When Julia tells Winston of her love of him through the note, how is she so sure? Is it one another they love, or the love of love itself? She has never met, or spoken to before. They only see one another, so how is she so certain? By just an expression on his face that is different, she is sure she loves him, he feels the same and is quick to grasp the concept. This confuses me, and though I know they are unrealistic circumstances, I still don't understand.

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Julia is certain that she "loves" Winston as much as anyone can know anything in Oceania--what the face reveals about such things. Julia has been referred to as rebelling against Big Brother from he waist down, so we don't really know if Julia's love is authentic or not. What we do know is that each choose to break the law and carry out a clandestine sexual relationship--enough of an admission of "love" as anything in such a dictatorial and harsh regime. It may be that they love the idea of love itself or they love the idea of sneaking around and breaking the law. We cannot really know for certain.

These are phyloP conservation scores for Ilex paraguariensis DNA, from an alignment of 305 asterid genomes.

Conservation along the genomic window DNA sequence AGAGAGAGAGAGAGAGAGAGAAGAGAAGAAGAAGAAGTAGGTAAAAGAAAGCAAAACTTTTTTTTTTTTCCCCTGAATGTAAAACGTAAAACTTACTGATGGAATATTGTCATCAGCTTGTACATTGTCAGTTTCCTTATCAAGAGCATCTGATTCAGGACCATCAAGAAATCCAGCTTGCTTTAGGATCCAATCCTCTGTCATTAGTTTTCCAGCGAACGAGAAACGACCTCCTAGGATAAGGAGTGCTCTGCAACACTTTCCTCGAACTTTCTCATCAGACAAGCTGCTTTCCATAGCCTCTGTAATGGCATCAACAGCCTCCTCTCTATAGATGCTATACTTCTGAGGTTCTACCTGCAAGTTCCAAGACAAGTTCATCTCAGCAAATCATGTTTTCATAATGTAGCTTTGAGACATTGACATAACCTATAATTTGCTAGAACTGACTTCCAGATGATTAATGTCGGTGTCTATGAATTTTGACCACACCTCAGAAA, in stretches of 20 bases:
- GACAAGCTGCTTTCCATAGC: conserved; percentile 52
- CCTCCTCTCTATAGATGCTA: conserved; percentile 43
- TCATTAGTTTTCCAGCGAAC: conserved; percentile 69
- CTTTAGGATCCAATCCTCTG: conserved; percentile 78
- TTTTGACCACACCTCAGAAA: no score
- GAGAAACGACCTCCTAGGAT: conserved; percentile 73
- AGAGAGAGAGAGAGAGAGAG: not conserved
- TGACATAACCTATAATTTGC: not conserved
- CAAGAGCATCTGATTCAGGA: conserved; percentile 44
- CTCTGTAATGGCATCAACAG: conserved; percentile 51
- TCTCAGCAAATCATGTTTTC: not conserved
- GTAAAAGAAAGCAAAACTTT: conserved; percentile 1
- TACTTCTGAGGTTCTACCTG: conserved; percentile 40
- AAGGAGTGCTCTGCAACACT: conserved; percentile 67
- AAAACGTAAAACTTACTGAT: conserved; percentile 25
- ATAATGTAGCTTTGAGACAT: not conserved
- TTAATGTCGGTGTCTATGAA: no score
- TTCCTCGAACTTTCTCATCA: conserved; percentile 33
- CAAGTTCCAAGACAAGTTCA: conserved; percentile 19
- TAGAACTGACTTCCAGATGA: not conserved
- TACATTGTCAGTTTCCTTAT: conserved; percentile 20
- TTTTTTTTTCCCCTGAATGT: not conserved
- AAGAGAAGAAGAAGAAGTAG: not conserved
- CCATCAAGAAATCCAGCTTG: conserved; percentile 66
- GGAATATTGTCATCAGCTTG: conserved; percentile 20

Sometimes, the eyes can communicate attraction and desire. Perhaps Winston and Julia are instantly smitten as in "love at first sight." It seems out of place in such a pessimistic novel, but....

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